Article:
The news comes after Morrisons last week announced plans to modernise its core business in a bid to keep up with rivals Asda and market leader Tesco.
But Clive Black, an analyst at Shore Capital, told FoodManufacture.co.uk he did not expect firms to be squeezed by the multiples despite tough industry conditions.
He said: “In terms of manufacturers, it will be a continuation of process and more of the same I’d imagine.
“The industry conditions are tough but I don’t see the retailers beating the manufacturers up. I expect an orderly market and I don’t foresee price wars.”
Black also said that he expected some firms to benefit from the changes but stressed that any activity would vary between sectors.
“I expect own-label to be an area of considerable activity,” he added.
However, Julian Wild, food group director at law firm Rollits, warned that the industry was “a battle field” and predicted further tough times ahead for many suppliers.
He said: “I think we can expect more consolidation and they [manufacturers] will certainly be divesting more businesses. There will be a key emphasis on focus and consolidation to give them a better position than they’ve had in the last few years.”
“I don’t think things will have changed for many firms. It will remain tough for all of them as it’s a battlefield out there. It will be the same, manufacturers always get squeezed and life doesn’t get any easier.”
Morrisons revealed its plans on Friday following the release of its financial results for the period ending January 29.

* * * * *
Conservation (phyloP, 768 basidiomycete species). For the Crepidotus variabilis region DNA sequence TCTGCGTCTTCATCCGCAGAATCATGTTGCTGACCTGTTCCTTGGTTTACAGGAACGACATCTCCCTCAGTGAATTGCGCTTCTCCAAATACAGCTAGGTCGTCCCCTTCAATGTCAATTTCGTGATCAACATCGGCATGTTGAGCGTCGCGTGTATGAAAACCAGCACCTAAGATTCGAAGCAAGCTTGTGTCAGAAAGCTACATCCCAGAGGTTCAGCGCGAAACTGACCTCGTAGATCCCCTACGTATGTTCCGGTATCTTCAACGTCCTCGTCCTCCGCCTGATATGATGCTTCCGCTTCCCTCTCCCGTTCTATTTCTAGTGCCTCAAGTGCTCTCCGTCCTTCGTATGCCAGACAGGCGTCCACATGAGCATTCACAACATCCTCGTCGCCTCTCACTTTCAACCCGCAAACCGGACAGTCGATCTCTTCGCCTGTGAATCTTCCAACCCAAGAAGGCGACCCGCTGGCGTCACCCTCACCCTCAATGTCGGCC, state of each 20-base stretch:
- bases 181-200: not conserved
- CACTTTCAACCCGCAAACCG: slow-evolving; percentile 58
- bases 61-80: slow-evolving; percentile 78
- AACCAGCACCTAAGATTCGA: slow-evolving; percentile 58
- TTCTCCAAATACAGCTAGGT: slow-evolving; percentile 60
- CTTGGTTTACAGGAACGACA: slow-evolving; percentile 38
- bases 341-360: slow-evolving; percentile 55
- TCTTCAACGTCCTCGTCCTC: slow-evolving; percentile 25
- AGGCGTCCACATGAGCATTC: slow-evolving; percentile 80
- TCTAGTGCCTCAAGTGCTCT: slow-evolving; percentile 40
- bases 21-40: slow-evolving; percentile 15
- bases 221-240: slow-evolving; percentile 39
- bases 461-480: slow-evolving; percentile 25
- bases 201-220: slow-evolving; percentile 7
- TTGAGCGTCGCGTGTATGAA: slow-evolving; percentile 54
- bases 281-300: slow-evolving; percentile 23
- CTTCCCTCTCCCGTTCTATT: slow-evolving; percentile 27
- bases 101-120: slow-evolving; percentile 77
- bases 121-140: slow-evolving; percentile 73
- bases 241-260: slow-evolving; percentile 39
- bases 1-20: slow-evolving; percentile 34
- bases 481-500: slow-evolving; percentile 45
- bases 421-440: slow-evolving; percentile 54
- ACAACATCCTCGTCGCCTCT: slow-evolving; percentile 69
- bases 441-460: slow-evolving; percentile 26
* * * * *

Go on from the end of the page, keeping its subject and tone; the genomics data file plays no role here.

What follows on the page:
The UK’s fourth largest retailer announced plans to modernise its business through a diversification into convenience stores, online sales and non-food.
The firm is expected to roll out a number of smaller convenience stores this year, following the successful opening of three similar stores last year.
Tesco also revealed plans to increase focus on online sales and home delivery following disappointing results over the all-important Christmas period.
The largest retailer was then left reeling in January after a shock profit warning wiped £5bn off the firm’s stock market value.
Earlier this month the firm responded by confirming that it would create 20,000 new jobs in the UK, a move that was backed by Prime Minister David Cameron.
He said: “This is a massive confidence boost for the UK economy. Tesco is one of the world’s leading companies and the biggest private sector employer in this country.
“Its commitment to creating jobs and opportunities for young people at what is a difficult time for the economy is fantastic news for the UK as a whole and for those people they will help into work.”